Mac, Windows and Linux users may have not seen this one coming, but Google has announced that it is phasing out Chrome apps for the three platforms in nearly two years’ time. Thus, by 2018, users of the said platforms will not be able to load any of the Chrome apps that are still available for them to access at present.

Silently dropping the bombshell on its Chromium blog on Friday, Google explained that the removal of the Chrome apps will be gradual, such that existing Chrome apps will continue to work on the platforms by the end of this year, while new apps will only be available to Chrome OS users. By 2017, Chrome apps will no longer appear on the Chrome Web Store on the three platforms, and by 2018, users of the three platforms will not be able to load the apps. 

Though this may come as a surprise to Mac, Windows and Linux users who utilize Chrome apps, this will not be shocking to many since Google has explained that the reason behind this move is actually the poor reception of the apps among Mac, Windows and Linux users. To be exact, only one percent of users of the three platforms actively use Chrome’s packaged apps or its fully functional applications.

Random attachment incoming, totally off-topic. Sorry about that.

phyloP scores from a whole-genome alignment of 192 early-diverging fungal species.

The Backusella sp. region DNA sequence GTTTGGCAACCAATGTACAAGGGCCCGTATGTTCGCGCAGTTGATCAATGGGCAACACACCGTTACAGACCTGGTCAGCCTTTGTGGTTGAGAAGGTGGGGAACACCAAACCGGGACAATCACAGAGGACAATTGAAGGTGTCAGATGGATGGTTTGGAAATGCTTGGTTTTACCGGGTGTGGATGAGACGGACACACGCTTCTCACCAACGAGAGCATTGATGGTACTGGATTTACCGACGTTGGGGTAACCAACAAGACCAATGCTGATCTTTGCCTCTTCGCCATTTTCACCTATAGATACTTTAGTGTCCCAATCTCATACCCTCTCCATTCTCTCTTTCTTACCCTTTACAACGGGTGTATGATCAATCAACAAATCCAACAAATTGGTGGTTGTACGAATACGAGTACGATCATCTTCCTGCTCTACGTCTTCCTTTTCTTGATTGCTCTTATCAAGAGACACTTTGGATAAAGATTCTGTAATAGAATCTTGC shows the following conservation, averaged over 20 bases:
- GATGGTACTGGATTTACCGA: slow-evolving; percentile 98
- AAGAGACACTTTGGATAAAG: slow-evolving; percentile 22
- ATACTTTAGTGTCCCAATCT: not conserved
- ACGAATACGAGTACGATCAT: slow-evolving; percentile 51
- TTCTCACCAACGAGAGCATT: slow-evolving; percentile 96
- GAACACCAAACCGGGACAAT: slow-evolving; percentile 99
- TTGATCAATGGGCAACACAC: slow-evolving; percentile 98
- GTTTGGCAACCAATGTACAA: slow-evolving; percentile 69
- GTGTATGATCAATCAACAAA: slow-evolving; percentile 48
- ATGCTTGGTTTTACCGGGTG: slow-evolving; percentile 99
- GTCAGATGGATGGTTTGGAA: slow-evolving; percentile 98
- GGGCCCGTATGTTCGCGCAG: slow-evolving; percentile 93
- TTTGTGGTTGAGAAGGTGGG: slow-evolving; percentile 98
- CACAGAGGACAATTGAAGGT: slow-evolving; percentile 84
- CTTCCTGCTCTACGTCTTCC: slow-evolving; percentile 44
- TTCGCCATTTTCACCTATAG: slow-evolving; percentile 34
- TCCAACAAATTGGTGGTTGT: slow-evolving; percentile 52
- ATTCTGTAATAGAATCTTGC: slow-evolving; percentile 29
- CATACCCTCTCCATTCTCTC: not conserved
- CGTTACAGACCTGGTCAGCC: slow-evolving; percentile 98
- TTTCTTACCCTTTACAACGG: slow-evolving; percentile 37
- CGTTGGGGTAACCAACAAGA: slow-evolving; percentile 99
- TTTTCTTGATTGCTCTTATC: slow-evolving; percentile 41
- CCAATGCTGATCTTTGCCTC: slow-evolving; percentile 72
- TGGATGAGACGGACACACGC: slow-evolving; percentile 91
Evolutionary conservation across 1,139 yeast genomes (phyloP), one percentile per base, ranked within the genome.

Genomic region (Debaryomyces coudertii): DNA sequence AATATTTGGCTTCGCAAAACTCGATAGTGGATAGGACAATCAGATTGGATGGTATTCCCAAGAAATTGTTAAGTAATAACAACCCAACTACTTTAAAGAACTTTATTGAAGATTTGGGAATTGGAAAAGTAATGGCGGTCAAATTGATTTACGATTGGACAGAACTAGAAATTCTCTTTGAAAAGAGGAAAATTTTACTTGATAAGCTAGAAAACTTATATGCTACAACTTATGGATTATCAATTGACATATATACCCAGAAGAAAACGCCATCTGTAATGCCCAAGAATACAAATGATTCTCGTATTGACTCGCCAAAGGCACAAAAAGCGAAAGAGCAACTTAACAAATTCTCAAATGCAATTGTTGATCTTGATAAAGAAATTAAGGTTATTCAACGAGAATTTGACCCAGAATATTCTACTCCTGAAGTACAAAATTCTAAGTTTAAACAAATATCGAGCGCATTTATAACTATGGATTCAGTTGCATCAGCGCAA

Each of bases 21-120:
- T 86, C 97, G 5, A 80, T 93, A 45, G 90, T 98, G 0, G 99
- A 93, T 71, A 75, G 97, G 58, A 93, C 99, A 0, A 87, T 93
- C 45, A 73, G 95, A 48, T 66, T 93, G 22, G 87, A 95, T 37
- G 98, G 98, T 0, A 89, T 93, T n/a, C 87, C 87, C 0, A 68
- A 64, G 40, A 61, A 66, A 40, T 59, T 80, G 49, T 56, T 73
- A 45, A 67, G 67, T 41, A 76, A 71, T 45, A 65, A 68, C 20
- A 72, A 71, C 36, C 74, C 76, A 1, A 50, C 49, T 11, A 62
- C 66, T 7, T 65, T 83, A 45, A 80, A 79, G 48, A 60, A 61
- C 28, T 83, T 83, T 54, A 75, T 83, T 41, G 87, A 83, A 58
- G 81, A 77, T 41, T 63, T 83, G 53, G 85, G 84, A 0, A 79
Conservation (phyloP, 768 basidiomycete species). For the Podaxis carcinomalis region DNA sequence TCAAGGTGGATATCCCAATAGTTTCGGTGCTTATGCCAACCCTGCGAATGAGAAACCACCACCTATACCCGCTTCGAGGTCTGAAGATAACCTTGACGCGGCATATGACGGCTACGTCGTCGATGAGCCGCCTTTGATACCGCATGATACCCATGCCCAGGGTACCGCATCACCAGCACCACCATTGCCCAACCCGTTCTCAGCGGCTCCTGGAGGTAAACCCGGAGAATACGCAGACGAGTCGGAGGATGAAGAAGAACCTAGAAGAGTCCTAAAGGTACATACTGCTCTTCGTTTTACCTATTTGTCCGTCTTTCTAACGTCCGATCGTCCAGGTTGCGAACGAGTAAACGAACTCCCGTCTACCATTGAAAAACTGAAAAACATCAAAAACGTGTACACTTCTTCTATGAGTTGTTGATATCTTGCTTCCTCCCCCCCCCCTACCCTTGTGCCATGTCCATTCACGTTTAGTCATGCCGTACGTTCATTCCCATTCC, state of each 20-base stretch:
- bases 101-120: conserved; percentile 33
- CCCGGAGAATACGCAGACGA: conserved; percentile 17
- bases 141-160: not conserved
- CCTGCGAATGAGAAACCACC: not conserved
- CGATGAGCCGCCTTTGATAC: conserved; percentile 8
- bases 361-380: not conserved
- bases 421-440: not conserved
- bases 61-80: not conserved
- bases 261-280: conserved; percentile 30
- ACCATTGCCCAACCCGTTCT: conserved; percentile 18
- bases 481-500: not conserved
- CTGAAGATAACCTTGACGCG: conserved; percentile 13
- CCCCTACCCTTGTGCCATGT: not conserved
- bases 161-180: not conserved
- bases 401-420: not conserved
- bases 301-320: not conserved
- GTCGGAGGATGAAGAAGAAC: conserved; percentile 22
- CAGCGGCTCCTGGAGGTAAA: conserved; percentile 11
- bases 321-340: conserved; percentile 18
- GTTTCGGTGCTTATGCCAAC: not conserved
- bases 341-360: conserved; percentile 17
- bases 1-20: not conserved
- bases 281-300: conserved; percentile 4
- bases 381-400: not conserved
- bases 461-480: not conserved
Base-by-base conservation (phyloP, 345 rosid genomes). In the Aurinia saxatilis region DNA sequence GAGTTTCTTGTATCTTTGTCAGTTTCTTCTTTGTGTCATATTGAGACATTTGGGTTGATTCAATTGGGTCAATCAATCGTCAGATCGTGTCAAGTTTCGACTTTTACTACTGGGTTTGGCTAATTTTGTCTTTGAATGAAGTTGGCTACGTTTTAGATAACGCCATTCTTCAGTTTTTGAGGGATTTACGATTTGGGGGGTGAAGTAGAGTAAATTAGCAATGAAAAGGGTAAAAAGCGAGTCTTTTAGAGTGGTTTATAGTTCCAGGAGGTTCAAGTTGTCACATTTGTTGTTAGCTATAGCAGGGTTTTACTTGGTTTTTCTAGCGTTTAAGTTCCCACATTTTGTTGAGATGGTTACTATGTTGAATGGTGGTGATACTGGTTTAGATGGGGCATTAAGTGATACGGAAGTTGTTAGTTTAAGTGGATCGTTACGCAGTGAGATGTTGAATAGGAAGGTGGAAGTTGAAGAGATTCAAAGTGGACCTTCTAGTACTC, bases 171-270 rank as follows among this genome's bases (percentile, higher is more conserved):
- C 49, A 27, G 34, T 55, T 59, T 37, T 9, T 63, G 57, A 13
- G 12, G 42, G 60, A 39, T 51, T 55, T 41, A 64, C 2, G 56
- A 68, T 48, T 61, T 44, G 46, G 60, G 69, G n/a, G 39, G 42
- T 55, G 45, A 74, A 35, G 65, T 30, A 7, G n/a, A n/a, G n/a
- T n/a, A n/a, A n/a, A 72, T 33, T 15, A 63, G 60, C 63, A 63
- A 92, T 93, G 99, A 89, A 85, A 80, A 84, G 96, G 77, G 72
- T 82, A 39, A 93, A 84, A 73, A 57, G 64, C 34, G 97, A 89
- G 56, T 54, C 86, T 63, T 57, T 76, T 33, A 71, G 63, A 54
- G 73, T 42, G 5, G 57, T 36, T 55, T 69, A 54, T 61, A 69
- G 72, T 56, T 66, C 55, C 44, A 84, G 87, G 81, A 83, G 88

However, Google is not just removing packaged apps. Hosted apps or applications that are accessible through the web are also affected by this move. Because of this, developers can only work on Chrome apps for Chrome OS in the near future. Google even encouraged developers in the blog post to start migrating their Chrome apps to the web. 

Scrapping Chrome apps for other platforms is a bit risky, since PC World sees this as a threat that could discourage developers from building apps for the Chrome OS. The only consolation on the developers' part is that Google announced months prior that Android apps will soon be compatible with Chrome OS computers, and this could encourage Chrome apps developers to also try their hand at making Android apps and perhaps focus on this in the near future.